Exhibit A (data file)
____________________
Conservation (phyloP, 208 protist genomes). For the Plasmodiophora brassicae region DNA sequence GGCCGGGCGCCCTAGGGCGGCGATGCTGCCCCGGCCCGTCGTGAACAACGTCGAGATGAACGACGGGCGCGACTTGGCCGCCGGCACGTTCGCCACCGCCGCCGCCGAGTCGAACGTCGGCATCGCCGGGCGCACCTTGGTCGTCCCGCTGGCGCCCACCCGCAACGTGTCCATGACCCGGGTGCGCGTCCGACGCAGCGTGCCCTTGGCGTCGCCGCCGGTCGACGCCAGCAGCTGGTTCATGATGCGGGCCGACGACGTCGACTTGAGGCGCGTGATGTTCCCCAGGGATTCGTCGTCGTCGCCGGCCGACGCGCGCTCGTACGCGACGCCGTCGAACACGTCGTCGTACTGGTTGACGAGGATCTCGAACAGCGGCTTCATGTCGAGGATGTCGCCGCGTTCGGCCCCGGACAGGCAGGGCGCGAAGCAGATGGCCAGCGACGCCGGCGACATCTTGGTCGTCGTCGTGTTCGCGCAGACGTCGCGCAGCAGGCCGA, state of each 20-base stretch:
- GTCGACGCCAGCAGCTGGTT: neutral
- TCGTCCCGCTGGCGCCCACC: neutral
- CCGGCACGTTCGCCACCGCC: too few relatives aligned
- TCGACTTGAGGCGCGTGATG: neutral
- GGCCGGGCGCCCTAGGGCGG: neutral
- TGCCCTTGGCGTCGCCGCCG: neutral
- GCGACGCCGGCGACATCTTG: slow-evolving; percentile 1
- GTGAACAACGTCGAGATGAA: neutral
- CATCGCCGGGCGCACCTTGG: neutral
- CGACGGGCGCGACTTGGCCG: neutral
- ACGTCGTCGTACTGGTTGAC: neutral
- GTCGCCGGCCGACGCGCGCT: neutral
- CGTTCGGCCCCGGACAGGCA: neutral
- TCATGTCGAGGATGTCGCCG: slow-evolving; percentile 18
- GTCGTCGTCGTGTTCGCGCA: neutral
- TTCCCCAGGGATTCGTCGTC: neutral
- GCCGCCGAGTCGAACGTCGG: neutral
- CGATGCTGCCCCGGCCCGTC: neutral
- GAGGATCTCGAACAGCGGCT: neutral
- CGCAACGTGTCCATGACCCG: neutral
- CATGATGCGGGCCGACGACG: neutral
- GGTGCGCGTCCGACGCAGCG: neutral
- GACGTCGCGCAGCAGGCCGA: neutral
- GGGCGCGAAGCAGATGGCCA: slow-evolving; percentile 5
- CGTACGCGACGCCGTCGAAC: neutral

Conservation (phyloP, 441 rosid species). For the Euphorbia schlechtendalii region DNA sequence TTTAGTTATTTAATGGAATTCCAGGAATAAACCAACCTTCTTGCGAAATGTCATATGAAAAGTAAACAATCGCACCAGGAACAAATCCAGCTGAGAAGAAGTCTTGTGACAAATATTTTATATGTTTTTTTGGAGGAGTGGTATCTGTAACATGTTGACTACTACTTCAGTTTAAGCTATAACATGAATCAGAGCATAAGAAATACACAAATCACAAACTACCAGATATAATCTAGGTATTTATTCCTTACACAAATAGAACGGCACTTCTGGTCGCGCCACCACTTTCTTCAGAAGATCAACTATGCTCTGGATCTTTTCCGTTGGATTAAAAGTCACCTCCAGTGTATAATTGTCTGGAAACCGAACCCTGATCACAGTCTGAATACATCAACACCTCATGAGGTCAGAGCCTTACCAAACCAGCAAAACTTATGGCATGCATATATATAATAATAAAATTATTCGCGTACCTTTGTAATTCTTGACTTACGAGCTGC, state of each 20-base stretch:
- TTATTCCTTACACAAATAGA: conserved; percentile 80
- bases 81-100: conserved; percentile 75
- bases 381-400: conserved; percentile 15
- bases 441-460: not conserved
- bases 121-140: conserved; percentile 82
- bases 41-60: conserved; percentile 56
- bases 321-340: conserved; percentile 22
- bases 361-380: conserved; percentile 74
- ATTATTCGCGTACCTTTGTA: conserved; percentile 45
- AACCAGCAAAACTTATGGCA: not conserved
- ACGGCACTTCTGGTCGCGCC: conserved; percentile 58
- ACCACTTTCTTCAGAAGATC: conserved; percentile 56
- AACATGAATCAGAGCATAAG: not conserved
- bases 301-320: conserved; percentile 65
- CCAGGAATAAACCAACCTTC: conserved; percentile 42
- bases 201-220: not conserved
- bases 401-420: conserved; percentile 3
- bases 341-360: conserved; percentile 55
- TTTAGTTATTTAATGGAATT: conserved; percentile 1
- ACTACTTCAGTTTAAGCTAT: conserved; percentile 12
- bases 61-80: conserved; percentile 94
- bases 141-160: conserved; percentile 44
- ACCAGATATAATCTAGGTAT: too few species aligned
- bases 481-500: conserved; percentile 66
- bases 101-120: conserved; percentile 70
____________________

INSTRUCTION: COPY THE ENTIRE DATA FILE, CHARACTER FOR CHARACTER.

Conservation (phyloP, 208 protist genomes). For the Plasmodiophora brassicae region DNA sequence GGCCGGGCGCCCTAGGGCGGCGATGCTGCCCCGGCCCGTCGTGAACAACGTCGAGATGAACGACGGGCGCGACTTGGCCGCCGGCACGTTCGCCACCGCCGCCGCCGAGTCGAACGTCGGCATCGCCGGGCGCACCTTGGTCGTCCCGCTGGCGCCCACCCGCAACGTGTCCATGACCCGGGTGCGCGTCCGACGCAGCGTGCCCTTGGCGTCGCCGCCGGTCGACGCCAGCAGCTGGTTCATGATGCGGGCCGACGACGTCGACTTGAGGCGCGTGATGTTCCCCAGGGATTCGTCGTCGTCGCCGGCCGACGCGCGCTCGTACGCGACGCCGTCGAACACGTCGTCGTACTGGTTGACGAGGATCTCGAACAGCGGCTTCATGTCGAGGATGTCGCCGCGTTCGGCCCCGGACAGGCAGGGCGCGAAGCAGATGGCCAGCGACGCCGGCGACATCTTGGTCGTCGTCGTGTTCGCGCAGACGTCGCGCAGCAGGCCGA, state of each 20-base stretch:
- GTCGACGCCAGCAGCTGGTT: neutral
- TCGTCCCGCTGGCGCCCACC: neutral
- CCGGCACGTTCGCCACCGCC: too few relatives aligned
- TCGACTTGAGGCGCGTGATG: neutral
- GGCCGGGCGCCCTAGGGCGG: neutral
- TGCCCTTGGCGTCGCCGCCG: neutral
- GCGACGCCGGCGACATCTTG: slow-evolving; percentile 1
- GTGAACAACGTCGAGATGAA: neutral
- CATCGCCGGGCGCACCTTGG: neutral
- CGACGGGCGCGACTTGGCCG: neutral
- ACGTCGTCGTACTGGTTGAC: neutral
- GTCGCCGGCCGACGCGCGCT: neutral
- CGTTCGGCCCCGGACAGGCA: neutral
- TCATGTCGAGGATGTCGCCG: slow-evolving; percentile 18
- GTCGTCGTCGTGTTCGCGCA: neutral
- TTCCCCAGGGATTCGTCGTC: neutral
- GCCGCCGAGTCGAACGTCGG: neutral
- CGATGCTGCCCCGGCCCGTC: neutral
- GAGGATCTCGAACAGCGGCT: neutral
- CGCAACGTGTCCATGACCCG: neutral
- CATGATGCGGGCCGACGACG: neutral
- GGTGCGCGTCCGACGCAGCG: neutral
- GACGTCGCGCAGCAGGCCGA: neutral
- GGGCGCGAAGCAGATGGCCA: slow-evolving; percentile 5
- CGTACGCGACGCCGTCGAAC: neutral

Conservation (phyloP, 441 rosid species). For the Euphorbia schlechtendalii region DNA sequence TTTAGTTATTTAATGGAATTCCAGGAATAAACCAACCTTCTTGCGAAATGTCATATGAAAAGTAAACAATCGCACCAGGAACAAATCCAGCTGAGAAGAAGTCTTGTGACAAATATTTTATATGTTTTTTTGGAGGAGTGGTATCTGTAACATGTTGACTACTACTTCAGTTTAAGCTATAACATGAATCAGAGCATAAGAAATACACAAATCACAAACTACCAGATATAATCTAGGTATTTATTCCTTACACAAATAGAACGGCACTTCTGGTCGCGCCACCACTTTCTTCAGAAGATCAACTATGCTCTGGATCTTTTCCGTTGGATTAAAAGTCACCTCCAGTGTATAATTGTCTGGAAACCGAACCCTGATCACAGTCTGAATACATCAACACCTCATGAGGTCAGAGCCTTACCAAACCAGCAAAACTTATGGCATGCATATATATAATAATAAAATTATTCGCGTACCTTTGTAATTCTTGACTTACGAGCTGC, state of each 20-base stretch:
- TTATTCCTTACACAAATAGA: conserved; percentile 80
- bases 81-100: conserved; percentile 75
- bases 381-400: conserved; percentile 15
- bases 441-460: not conserved
- bases 121-140: conserved; percentile 82
- bases 41-60: conserved; percentile 56
- bases 321-340: conserved; percentile 22
- bases 361-380: conserved; percentile 74
- ATTATTCGCGTACCTTTGTA: conserved; percentile 45
- AACCAGCAAAACTTATGGCA: not conserved
- ACGGCACTTCTGGTCGCGCC: conserved; percentile 58
- ACCACTTTCTTCAGAAGATC: conserved; percentile 56
- AACATGAATCAGAGCATAAG: not conserved
- bases 301-320: conserved; percentile 65
- CCAGGAATAAACCAACCTTC: conserved; percentile 42
- bases 201-220: not conserved
- bases 401-420: conserved; percentile 3
- bases 341-360: conserved; percentile 55
- TTTAGTTATTTAATGGAATT: conserved; percentile 1
- ACTACTTCAGTTTAAGCTAT: conserved; percentile 12
- bases 61-80: conserved; percentile 94
- bases 141-160: conserved; percentile 44
- ACCAGATATAATCTAGGTAT: too few species aligned
- bases 481-500: conserved; percentile 66
- bases 101-120: conserved; percentile 70